My seedling apple


#1

I figured I’d share a few pics (not great, sorry) of one of my wild apples. This tree was here when I bought the place in 2012, but was not fruiting. I caged it up, pruned, and trained it and it bore it’s first fruit in 2016. It was loaded that year, then much less so in '17, loaded again this year. I imagine I could reduce that biannual tendency via thinning, but haven’t attempted that as of yet.

The fruit is crisp, more sweet than tart, and juicy. I don’t know how it stores, but will find out this year. I picked a bucket of them today, gave them a wash and put them in the crisper. All of my trees had a single spraying of Imidan in June…that was it. In the future I hope to be more on the ball with timely sprayings. That said, this tree and the fruit is quite clean. I didn’t have to sort much to get nice looking fruit. Flyspeck was prevalent, but that never bothers me. Just wash it off and good to go.

smittystree


#2

That looks like one I’d like to try if you ever have any extra scionwood.
BB


#3

Not a problem. Let me know what kind of scion you’re looking for. I’ve given a few folks watersprouts off this tree, but I know some people don’t like using those for grafting.


#4

SMSMITH, Well, if it’s a seedling…doesn’t matter to me where the dormant scionwood would come from.
I can private message you my info…but we are 3 months or more from dormant wood.
Thank you.


#5

I’ve decided to name this seedling Smitty’s Seedling :sunglasses:

It is still holding fruit, but they are beginning to drop in the wind. I picked another 5 gallon bucket today after eating one fresh off the tree yesterday. They are still crisp, a bit sweeter, and incredibly juicy. As in juice running down your chin juicy. I will have to say they aren’t quite as crisp as they were 2 weeks ago. They’ve colored up a bit more. As I picked the bucketful I threw away any with obvious bug issues, bird pecks, deformities, etc. I’d say I tossed right around 10. They do have flyspeck, but that isn’t a major issue for us. I’ll wash 'em off in the sink and they’re good to go. Those that I picked 2 weeks ago and placed in the fridge are still as crisp as the day I put them in there. Comparatively, the Red Baron fruit I put in the fridge on the same day has already lost a fair amount of their crispy texture.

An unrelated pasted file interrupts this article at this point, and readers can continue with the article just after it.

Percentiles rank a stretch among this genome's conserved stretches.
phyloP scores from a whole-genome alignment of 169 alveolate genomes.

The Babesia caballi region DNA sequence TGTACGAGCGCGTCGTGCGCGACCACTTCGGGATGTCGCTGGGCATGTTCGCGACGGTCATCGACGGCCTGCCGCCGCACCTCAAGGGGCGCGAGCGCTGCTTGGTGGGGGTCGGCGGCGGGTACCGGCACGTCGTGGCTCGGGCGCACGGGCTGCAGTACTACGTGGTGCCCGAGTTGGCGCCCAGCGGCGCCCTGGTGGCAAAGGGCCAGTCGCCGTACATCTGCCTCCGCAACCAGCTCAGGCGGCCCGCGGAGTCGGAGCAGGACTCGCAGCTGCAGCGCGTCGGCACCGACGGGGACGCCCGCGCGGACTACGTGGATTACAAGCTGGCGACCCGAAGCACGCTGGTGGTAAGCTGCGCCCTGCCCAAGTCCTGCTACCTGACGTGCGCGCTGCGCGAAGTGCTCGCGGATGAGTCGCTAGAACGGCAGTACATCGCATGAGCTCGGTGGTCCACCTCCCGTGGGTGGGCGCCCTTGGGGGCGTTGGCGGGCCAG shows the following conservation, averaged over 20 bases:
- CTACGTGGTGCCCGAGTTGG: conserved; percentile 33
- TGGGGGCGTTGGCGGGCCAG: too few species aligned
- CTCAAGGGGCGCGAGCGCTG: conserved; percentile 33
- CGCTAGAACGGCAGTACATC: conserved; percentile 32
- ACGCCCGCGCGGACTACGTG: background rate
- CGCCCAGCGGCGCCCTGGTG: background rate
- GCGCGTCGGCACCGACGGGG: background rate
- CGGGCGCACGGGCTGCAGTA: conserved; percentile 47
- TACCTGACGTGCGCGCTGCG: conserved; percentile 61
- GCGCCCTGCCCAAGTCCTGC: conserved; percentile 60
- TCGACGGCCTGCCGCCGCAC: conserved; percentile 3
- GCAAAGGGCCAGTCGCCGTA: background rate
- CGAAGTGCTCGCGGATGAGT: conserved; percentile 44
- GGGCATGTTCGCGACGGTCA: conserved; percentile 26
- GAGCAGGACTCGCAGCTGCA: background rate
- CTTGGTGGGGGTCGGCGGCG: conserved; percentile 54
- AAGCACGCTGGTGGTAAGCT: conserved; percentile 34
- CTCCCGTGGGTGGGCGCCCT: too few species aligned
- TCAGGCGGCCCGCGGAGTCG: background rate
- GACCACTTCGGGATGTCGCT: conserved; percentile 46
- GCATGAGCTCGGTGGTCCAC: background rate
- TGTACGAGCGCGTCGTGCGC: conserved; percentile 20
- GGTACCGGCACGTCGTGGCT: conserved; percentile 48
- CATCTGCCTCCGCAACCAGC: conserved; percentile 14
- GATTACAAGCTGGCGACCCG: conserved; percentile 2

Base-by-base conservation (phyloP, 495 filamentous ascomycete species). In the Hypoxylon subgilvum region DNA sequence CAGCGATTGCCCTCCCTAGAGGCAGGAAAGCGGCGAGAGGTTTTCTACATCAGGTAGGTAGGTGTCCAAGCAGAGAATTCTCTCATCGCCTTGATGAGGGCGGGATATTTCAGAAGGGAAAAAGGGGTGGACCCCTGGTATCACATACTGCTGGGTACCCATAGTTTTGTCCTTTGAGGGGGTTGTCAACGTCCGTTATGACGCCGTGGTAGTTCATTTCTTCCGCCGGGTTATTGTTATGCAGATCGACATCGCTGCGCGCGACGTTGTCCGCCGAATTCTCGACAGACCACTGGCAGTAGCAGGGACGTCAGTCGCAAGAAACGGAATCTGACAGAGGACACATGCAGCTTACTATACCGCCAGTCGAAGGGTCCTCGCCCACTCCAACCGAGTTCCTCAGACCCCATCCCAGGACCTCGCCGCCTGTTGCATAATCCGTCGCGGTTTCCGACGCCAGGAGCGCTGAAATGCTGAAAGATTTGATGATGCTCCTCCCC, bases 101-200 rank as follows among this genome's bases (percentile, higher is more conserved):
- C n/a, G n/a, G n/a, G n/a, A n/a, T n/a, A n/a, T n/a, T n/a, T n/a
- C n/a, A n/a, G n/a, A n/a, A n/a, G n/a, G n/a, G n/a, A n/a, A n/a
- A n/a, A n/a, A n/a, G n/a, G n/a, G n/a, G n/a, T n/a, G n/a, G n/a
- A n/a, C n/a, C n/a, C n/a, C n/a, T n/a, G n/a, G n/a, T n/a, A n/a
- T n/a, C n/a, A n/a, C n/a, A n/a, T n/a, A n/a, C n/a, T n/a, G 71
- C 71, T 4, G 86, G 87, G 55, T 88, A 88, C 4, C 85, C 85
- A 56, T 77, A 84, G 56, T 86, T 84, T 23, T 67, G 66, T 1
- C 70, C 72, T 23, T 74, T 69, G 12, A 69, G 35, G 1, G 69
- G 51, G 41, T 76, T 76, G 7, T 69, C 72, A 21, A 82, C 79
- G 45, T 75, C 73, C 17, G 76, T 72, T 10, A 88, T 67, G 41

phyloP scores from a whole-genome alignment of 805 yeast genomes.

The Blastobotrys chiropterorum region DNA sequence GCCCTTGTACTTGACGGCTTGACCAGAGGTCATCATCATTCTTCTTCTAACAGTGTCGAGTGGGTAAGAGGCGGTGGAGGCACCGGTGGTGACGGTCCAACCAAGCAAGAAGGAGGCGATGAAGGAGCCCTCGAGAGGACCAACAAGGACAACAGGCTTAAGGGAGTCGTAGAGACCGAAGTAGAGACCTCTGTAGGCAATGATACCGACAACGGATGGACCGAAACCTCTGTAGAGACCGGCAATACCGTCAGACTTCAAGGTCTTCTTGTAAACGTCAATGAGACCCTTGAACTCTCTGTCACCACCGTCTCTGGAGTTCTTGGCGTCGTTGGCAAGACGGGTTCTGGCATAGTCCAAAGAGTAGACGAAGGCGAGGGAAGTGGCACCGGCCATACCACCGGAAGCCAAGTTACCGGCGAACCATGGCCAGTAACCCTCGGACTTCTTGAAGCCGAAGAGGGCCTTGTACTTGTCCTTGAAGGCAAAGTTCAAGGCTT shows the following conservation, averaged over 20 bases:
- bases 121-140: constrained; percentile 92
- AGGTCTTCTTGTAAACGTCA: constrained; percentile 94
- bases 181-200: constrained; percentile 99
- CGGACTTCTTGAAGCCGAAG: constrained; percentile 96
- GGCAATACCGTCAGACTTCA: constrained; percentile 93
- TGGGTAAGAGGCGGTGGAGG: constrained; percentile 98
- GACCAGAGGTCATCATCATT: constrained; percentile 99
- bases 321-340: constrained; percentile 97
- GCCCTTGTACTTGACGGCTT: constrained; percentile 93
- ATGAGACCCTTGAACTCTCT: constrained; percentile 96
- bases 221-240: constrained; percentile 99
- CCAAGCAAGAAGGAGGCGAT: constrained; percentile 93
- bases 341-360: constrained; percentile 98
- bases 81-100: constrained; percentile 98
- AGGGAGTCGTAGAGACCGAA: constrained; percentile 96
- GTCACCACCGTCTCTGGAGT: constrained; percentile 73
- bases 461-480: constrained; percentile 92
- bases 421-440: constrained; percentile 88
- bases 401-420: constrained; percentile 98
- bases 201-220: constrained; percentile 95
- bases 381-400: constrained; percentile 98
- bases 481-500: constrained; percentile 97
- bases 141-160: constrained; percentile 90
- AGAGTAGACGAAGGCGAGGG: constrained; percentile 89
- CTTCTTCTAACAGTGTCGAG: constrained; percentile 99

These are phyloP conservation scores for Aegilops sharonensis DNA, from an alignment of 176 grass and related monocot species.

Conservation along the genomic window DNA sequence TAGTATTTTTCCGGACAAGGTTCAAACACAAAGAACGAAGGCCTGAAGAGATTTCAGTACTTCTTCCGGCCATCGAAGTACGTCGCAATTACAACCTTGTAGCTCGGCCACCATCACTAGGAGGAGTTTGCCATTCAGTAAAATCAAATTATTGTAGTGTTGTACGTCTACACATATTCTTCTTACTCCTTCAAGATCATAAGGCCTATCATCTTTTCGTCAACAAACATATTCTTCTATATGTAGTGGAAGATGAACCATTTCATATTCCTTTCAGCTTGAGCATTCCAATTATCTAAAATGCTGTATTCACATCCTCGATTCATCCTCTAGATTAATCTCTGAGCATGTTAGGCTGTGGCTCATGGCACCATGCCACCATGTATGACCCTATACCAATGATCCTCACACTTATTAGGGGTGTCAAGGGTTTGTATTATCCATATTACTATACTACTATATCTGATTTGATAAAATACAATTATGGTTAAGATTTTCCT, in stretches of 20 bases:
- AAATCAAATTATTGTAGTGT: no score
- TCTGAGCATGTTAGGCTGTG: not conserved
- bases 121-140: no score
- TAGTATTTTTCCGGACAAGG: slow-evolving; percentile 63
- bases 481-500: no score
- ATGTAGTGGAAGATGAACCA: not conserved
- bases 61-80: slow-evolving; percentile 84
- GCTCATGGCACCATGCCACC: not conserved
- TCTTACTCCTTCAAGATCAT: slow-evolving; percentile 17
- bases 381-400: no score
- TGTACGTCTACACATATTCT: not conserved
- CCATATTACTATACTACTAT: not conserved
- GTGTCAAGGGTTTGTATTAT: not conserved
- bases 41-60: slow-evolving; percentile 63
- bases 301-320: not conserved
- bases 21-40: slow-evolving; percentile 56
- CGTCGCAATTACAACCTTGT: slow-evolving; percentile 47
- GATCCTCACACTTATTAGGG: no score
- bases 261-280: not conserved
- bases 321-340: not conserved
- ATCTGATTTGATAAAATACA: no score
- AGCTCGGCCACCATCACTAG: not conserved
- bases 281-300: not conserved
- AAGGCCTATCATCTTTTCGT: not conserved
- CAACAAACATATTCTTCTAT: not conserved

fruit2


#7

I don’t know, never really thought about it, where / what part the scionwood came from.

All I know is I grafted 3 trees, and all 3 took, and all 3 are still alive. Two on G202 and one on B9.

No noticeable troubles or anything, maybe a few aphids.
Thanks again, will look forward to trying it someday.


#8

I want to add this: The other scions you sent me…everything took 100% except for one of the two Spartan grafts. (Excellent results from Jolena and from Lucky as well. Peculiar that the best results didn’t come from those selling scionwood, but from generous donors. Thanks a lot.)

Let me add all six grafts made with scions from “Uygi” also took, and 5 of the six are doing wonderful.


#9

I’m glad the scions worked well for you. I look forward to hearing your thoughts about Smitty’s Seedling when yours bear fruit.


#10

@smsmith do you have any CAR pressure up there? I’m wondering how Smitty’s Seedling does disease resistance wise.


#11

I do have red cedar and other junipers in the area. I wouldn’t say this is a “CAR hotspot” but I definitely have some pressure. Smitty’s Seedling gets a few spots on the leaves, but it isn’t a major infestation by any means.

edited to add…I’d like to know how the tree does in different areas under different disease pressure. I’m more than happy to send out more scions next spring. Just be aware that I’m in central MN and scion harvesting season here may be later than many areas. It all depends on when the snow melts enough for me to get to my trees.